Associate Professor


  • Website:

    Google Scholar Profile
  • Office Hours:

    by appointment
  • Role:

  • Position:

    • Associate Professor
  • Concentration:

    • science communication, environmental communication, social media, public engagement with science, public opinion
  • Department:

    • Journalism & Media Communication
  • Education:

    • Ph.D. (University of Wisconsin-Madison)
  • Curriculum Vitae:


Ashley Anderson’s research centers around public engagement with and public opinion of scientific issues in various communication settings (social and digital media, organizations, and news media).

One area of her work explores how various tones (incivility, sarcasm, and humor) are used in scientific discussions and how audiences respond to them in the digital media environment. For instance, she has conducted work examining the effects of nasty comments, satiric viral videos, and stand-up comedy on perceptions of and engagement with science.

Her research also examines how people communicate around extreme weather events (e.g., regional flooding events). She has analyzed social media conversations during such events for evidence of how people 1) engage with the topic of climate change around extreme weather, and 2) express resilience (e.g., emotional responses, language of the collective). This line of research points to different opportunities to communicate with populations impacted by extreme weather.

Another theme of her work explores questions of communication in the development and distribution of science and technology. She is part of a multi-year grant funded by the National Institute for Occupational Safety and Health, in which she is exploring information seeking and exchange in workplaces that employ novel, small, and wearable air quality sensors to monitor risk exposures. She has also researched how individuals develop trust in and preferences for information sources for emerging and controversial scientific issues.

Dr. Anderson is a member of the Center for Science Communication at CSU and is actively engaged in grant-funded research. Dr. Anderson is Teaching Chair of the Communicating Science, Health, Environment and Risk Division of the Association for Education in Journalism and Mass Communication. Prior to joining the faculty at CSU in 2013, she completed a postdoctoral research fellowship in the Center for Climate Change Communication at George Mason University.


Choi, S., Anderson, A. A., Cagle, S., Long, M., Kelp, N. (2023). Scientists’ deficit perception of the public impedes their behavioral intentions to correct misinformation. Plos One, 19(8): e0287870.

Anderson, A. A. (2021). Expressions of resilience: Social media responses to a flooding event. Risk Analysis, 41(9), 1600-1613.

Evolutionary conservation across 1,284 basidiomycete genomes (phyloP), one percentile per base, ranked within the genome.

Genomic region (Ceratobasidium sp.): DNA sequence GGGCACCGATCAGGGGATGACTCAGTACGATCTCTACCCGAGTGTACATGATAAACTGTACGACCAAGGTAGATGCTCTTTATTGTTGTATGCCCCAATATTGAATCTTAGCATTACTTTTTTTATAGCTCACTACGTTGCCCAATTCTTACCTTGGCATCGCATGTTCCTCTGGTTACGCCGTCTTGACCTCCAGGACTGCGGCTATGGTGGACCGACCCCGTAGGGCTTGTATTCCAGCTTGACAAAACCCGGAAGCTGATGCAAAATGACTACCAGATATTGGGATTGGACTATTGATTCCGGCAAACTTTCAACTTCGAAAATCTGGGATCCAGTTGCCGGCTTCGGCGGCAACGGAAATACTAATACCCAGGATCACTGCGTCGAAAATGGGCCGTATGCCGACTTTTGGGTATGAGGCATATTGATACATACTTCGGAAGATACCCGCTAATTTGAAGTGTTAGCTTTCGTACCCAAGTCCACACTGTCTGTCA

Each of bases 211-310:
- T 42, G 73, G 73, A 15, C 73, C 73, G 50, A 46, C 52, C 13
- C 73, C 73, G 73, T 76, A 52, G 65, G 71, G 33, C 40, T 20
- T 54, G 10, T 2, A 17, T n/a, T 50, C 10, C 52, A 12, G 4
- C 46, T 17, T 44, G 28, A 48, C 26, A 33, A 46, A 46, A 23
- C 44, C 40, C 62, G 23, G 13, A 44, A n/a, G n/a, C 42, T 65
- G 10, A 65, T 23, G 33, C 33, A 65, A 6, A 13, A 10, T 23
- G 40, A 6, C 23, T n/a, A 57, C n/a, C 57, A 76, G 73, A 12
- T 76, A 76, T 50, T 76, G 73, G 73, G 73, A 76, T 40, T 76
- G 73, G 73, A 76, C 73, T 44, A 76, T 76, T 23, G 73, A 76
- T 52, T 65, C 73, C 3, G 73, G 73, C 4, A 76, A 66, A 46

Anderson, A. A., Williams, E., Long, M., Carter, E., Volckens, J. (2020). Organizationally based citizen science: Considerations for implementation. Journal of Science Communication, 19(3), A01.

Anderson, A. A. & Becker, A. B. (2018). Not just funny after all: Sarcasm as a catalyst for public engagement with climate change. Science Communication, 40(4), 524-540.

Anderson, A. A., Yeo, S. K., Brossard, D., Scheufele, D. A., & Xenos, M. A. (2018). Toxic Talk: How Online Incivility Can Undermine Perceptions of Media. International Journal of Public Opinion Research, 30(1), 156-168.

Anderson, A. A. & Huntington, H. E. (2017). Social media, science, and attack discourse: How Twitter discussions of climate change use sarcasm and incivility, Science Communication, 39(5), 843-860.

Anderson, A. A. (2017). Effects of social media use on climate change opinion, knowledge, and behavior. Oxford Research Encyclopedia on Climate Science. Oxford Research Encyclopedias.

Anderson, A. A. (2017). The social nature of online media and its effects on behaviors and attitudes. In A. Dudo & L. Kahlor, New agendas in strategic communication, Routledge: New York, 66-83.

Anderson, A. A., Brossard, D., Scheufele, D. A., Xenos, M. A., & Ladwig, P. (2014). The Nasty Effect: Online Incivility and Risk Perceptions of Emerging Technologies: Crude comments and concern. Journal of Computer-Mediated Communication, 19(3), 373387. doi:10.1111/jcc4.12009

Anderson, A. A.; Delborne, J. A.; & Kleinman, D. L. (2013).Information beyond the forum: Motivations, strategies, and impacts of citizen participants seeking information during a consensus conference.Public Understanding of Science, 22(8): 955-970.

Anderson, A. A.; Myers, T. A.; Maibach, E. W.; Cullen, H.; Gandy, J.; Witte, J.; Stenhouse, N.; Leiserowitz, A. (2013). If they like you, they learn from you: How a brief weathercaster-delivered climate education segment is moderated by viewer evaluations of the weathercaster. Weather, Climate, and Society, 5(4): 367-377.

Anderson, A. A.; Scheufele, D. A.; Brossard, D. B.; Corley, E. A. (2012). The role of media and deference to scientific authority in cultivating trust in sources of information about emerging technologies. International Journal of Public Opinion Research, 24(2): 225-237.

Anderson, A. A.
; Brossard, D.; & Scheufele, D. A. (2010). The changing information environment for nanotechnology: Online audiences and content. Journal of Nanoparticle Research, 12(4), 1083-1094.


  • JTC 698/JTC 798 Research